Medevac 101 teaches evacuation protocols; how to call in the Army’s 9-Line medevac request, how to prepare the landing zone, helicopter safety, and more. Flight medics are the primary instructors for the training.
“The training has multiple levels starting with the basic terminology to simulating a live transport while the helicopter is powered up with the blades running,” said Sgt. Erica Yates.
Back home, in Maine, Yates is a nurse; she is new to aviation but likes teaching the Combat Lifesaver course and Medevac 101.
“The thing I appreciate most is for everyone to have basic safety and understanding of how to operate around the helicopter,” Yates said. “If they had to do this for real, they will know how to do it safely.”
Also playing a vital role in the training is another instructor, Spc. Matthew Maloney, from Oregon. He is also new to aviation, but an experienced combat medic and previously deployed to Iraq with an infantry unit. He was recently hero of the week for his eagerness to progress as a flight medic; extremely active in training the forces, having a great capacity to learn and retain knowledge, which is vital to being a successful flight medic.
“Combining flight crews, for training and real-world evacuations has allowed individuals to come together as a team, we all came here for the same purpose,” said Maloney. “Being able to help someone in a critical situation and train others to help is a very rewarding experience.”
Capt. William Bradbury, from Maine, led a medevac group in the partnership with Jordan, in case a real-world situation happened, they would be there to help. The unit took the opportunity to conduct training flights while there as well.
“The terrain is different in Jordan and it was good to get that experience,” said Bradbury. “We integrated flight crews, so that everyone felt like a part of the whole and no one feels like an outsider.”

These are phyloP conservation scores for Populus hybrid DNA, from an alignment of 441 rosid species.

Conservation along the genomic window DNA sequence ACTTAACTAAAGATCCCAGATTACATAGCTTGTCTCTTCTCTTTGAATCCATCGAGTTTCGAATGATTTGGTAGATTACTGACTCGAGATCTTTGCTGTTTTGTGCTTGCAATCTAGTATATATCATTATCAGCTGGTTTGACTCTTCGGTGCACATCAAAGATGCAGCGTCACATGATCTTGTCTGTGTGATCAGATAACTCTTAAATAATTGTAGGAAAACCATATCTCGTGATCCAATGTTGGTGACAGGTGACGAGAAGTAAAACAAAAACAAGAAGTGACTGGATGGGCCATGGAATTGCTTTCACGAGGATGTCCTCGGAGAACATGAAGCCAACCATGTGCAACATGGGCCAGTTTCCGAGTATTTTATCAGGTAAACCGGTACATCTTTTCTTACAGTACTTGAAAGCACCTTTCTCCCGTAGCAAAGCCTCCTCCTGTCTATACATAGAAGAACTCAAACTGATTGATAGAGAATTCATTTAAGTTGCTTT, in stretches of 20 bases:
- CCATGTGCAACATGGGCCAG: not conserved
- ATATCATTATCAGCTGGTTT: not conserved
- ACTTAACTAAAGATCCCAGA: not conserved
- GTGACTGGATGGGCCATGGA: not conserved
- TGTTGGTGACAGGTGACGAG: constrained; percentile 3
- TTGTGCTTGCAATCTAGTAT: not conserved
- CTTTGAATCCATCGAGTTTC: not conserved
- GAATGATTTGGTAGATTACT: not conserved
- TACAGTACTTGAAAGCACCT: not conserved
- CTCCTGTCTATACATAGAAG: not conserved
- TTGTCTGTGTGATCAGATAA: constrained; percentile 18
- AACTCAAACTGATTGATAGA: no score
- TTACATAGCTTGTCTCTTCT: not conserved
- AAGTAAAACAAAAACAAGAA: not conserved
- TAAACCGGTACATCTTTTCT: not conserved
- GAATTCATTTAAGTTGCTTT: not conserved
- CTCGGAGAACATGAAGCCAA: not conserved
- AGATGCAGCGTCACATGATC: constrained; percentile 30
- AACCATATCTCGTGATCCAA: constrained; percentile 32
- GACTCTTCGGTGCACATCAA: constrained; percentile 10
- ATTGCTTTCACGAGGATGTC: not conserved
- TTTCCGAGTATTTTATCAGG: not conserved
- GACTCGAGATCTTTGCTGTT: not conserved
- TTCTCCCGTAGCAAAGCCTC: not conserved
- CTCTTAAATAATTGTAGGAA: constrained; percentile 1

Long-lasting friendships have developed over the course of this deployment.
“We just clicked, our values were very similar, it’s like we found our long-lost brothers and sisters,” said Bradbury. “I will definitely stay in contact via Facebook and email. It would be really rewarding to do a Yellow Ribbon event together after the deployment.”
Yellow Ribbon is a Guard and Reserve program that assists members who have served in combat and experienced the stress of war. Once they return to communities and jobs scattered across the nation and to friends and family who may not grasp the depth of their experience, Charlie Company would like the chance to be able to support one another once they are home.
“It would be great to see where they live and for us to get the chance to show them around our home and meet each other’s families,” said Bradbury. “It may or may not happen, but it would be an opportunity, which we would be forever grateful.”
The unit continues to support partnerships in this region that promote stability and security, as they also foster this state-to-state medevac partnership.
“We have set the baseline for a long-term partnership, along with mission success and established lifelong friendships; it doesn’t get much better than that,” said Stevens.
The unit is due home early spring 2013.